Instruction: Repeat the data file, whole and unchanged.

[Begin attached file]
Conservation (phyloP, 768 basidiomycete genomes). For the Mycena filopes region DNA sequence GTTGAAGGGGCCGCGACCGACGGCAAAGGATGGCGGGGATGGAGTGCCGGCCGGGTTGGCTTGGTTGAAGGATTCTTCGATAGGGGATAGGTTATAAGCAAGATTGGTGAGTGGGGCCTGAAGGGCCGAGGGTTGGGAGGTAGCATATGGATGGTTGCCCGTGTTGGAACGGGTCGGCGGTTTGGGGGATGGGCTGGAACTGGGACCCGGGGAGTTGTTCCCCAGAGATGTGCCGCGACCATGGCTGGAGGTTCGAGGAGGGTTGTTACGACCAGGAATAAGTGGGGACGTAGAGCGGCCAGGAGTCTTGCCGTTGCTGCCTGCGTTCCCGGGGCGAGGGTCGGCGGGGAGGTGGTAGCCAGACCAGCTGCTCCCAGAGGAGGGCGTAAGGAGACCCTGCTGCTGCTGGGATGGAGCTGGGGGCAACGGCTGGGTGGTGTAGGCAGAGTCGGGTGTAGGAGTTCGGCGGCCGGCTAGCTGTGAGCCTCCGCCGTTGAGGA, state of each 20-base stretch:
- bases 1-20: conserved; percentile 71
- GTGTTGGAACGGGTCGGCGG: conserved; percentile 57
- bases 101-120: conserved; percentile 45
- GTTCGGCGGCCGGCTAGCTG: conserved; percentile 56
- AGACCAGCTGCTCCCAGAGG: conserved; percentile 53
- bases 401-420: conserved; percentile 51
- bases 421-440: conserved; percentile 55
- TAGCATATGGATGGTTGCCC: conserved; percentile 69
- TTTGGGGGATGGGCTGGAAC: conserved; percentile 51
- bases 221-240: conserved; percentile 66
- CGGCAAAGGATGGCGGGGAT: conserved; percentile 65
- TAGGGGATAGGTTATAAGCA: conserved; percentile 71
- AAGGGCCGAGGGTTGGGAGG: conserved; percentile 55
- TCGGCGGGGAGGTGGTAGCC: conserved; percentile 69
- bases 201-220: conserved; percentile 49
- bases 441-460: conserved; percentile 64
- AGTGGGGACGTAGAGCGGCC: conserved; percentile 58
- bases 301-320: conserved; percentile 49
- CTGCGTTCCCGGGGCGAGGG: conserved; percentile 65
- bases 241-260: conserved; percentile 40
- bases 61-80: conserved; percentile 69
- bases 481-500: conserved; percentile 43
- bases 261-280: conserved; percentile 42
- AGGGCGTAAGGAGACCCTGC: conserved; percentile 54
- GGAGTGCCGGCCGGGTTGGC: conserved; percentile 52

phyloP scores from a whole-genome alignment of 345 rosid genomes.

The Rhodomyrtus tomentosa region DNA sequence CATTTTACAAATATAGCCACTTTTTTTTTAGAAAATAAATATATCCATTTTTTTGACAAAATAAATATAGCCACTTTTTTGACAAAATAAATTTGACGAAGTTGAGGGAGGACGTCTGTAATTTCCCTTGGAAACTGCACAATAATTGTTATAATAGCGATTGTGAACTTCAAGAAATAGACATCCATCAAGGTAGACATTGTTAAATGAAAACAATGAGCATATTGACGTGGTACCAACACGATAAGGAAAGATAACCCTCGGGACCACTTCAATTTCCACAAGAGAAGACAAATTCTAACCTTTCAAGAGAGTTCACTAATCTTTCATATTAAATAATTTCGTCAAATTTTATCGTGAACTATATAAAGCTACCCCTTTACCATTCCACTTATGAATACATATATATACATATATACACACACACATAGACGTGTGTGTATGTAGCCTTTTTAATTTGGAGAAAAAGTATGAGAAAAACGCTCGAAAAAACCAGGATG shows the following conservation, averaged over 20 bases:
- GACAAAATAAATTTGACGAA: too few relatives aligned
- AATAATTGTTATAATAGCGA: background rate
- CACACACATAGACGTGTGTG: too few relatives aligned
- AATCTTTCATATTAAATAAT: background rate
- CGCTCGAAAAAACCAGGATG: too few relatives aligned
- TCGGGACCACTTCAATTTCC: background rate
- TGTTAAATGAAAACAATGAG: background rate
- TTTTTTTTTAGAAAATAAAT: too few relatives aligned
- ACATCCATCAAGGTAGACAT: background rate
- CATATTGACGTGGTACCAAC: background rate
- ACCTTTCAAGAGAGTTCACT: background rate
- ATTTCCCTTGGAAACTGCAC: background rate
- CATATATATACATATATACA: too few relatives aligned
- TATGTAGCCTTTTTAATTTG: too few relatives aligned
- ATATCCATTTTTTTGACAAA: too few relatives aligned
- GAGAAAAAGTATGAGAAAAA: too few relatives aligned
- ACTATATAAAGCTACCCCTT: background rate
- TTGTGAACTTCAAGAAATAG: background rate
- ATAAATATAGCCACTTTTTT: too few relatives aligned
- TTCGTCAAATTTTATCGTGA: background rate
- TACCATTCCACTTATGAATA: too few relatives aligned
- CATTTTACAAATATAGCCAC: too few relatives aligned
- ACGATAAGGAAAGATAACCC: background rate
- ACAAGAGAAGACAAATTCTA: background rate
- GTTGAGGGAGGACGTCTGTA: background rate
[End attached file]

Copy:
Conservation (phyloP, 768 basidiomycete genomes). For the Mycena filopes region DNA sequence GTTGAAGGGGCCGCGACCGACGGCAAAGGATGGCGGGGATGGAGTGCCGGCCGGGTTGGCTTGGTTGAAGGATTCTTCGATAGGGGATAGGTTATAAGCAAGATTGGTGAGTGGGGCCTGAAGGGCCGAGGGTTGGGAGGTAGCATATGGATGGTTGCCCGTGTTGGAACGGGTCGGCGGTTTGGGGGATGGGCTGGAACTGGGACCCGGGGAGTTGTTCCCCAGAGATGTGCCGCGACCATGGCTGGAGGTTCGAGGAGGGTTGTTACGACCAGGAATAAGTGGGGACGTAGAGCGGCCAGGAGTCTTGCCGTTGCTGCCTGCGTTCCCGGGGCGAGGGTCGGCGGGGAGGTGGTAGCCAGACCAGCTGCTCCCAGAGGAGGGCGTAAGGAGACCCTGCTGCTGCTGGGATGGAGCTGGGGGCAACGGCTGGGTGGTGTAGGCAGAGTCGGGTGTAGGAGTTCGGCGGCCGGCTAGCTGTGAGCCTCCGCCGTTGAGGA, state of each 20-base stretch:
- bases 1-20: conserved; percentile 71
- GTGTTGGAACGGGTCGGCGG: conserved; percentile 57
- bases 101-120: conserved; percentile 45
- GTTCGGCGGCCGGCTAGCTG: conserved; percentile 56
- AGACCAGCTGCTCCCAGAGG: conserved; percentile 53
- bases 401-420: conserved; percentile 51
- bases 421-440: conserved; percentile 55
- TAGCATATGGATGGTTGCCC: conserved; percentile 69
- TTTGGGGGATGGGCTGGAAC: conserved; percentile 51
- bases 221-240: conserved; percentile 66
- CGGCAAAGGATGGCGGGGAT: conserved; percentile 65
- TAGGGGATAGGTTATAAGCA: conserved; percentile 71
- AAGGGCCGAGGGTTGGGAGG: conserved; percentile 55
- TCGGCGGGGAGGTGGTAGCC: conserved; percentile 69
- bases 201-220: conserved; percentile 49
- bases 441-460: conserved; percentile 64
- AGTGGGGACGTAGAGCGGCC: conserved; percentile 58
- bases 301-320: conserved; percentile 49
- CTGCGTTCCCGGGGCGAGGG: conserved; percentile 65
- bases 241-260: conserved; percentile 40
- bases 61-80: conserved; percentile 69
- bases 481-500: conserved; percentile 43
- bases 261-280: conserved; percentile 42
- AGGGCGTAAGGAGACCCTGC: conserved; percentile 54
- GGAGTGCCGGCCGGGTTGGC: conserved; percentile 52

phyloP scores from a whole-genome alignment of 345 rosid genomes.

The Rhodomyrtus tomentosa region DNA sequence CATTTTACAAATATAGCCACTTTTTTTTTAGAAAATAAATATATCCATTTTTTTGACAAAATAAATATAGCCACTTTTTTGACAAAATAAATTTGACGAAGTTGAGGGAGGACGTCTGTAATTTCCCTTGGAAACTGCACAATAATTGTTATAATAGCGATTGTGAACTTCAAGAAATAGACATCCATCAAGGTAGACATTGTTAAATGAAAACAATGAGCATATTGACGTGGTACCAACACGATAAGGAAAGATAACCCTCGGGACCACTTCAATTTCCACAAGAGAAGACAAATTCTAACCTTTCAAGAGAGTTCACTAATCTTTCATATTAAATAATTTCGTCAAATTTTATCGTGAACTATATAAAGCTACCCCTTTACCATTCCACTTATGAATACATATATATACATATATACACACACACATAGACGTGTGTGTATGTAGCCTTTTTAATTTGGAGAAAAAGTATGAGAAAAACGCTCGAAAAAACCAGGATG shows the following conservation, averaged over 20 bases:
- GACAAAATAAATTTGACGAA: too few relatives aligned
- AATAATTGTTATAATAGCGA: background rate
- CACACACATAGACGTGTGTG: too few relatives aligned
- AATCTTTCATATTAAATAAT: background rate
- CGCTCGAAAAAACCAGGATG: too few relatives aligned
- TCGGGACCACTTCAATTTCC: background rate
- TGTTAAATGAAAACAATGAG: background rate
- TTTTTTTTTAGAAAATAAAT: too few relatives aligned
- ACATCCATCAAGGTAGACAT: background rate
- CATATTGACGTGGTACCAAC: background rate
- ACCTTTCAAGAGAGTTCACT: background rate
- ATTTCCCTTGGAAACTGCAC: background rate
- CATATATATACATATATACA: too few relatives aligned
- TATGTAGCCTTTTTAATTTG: too few relatives aligned
- ATATCCATTTTTTTGACAAA: too few relatives aligned
- GAGAAAAAGTATGAGAAAAA: too few relatives aligned
- ACTATATAAAGCTACCCCTT: background rate
- TTGTGAACTTCAAGAAATAG: background rate
- ATAAATATAGCCACTTTTTT: too few relatives aligned
- TTCGTCAAATTTTATCGTGA: background rate
- TACCATTCCACTTATGAATA: too few relatives aligned
- CATTTTACAAATATAGCCAC: too few relatives aligned
- ACGATAAGGAAAGATAACCC: background rate
- ACAAGAGAAGACAAATTCTA: background rate
- GTTGAGGGAGGACGTCTGTA: background rate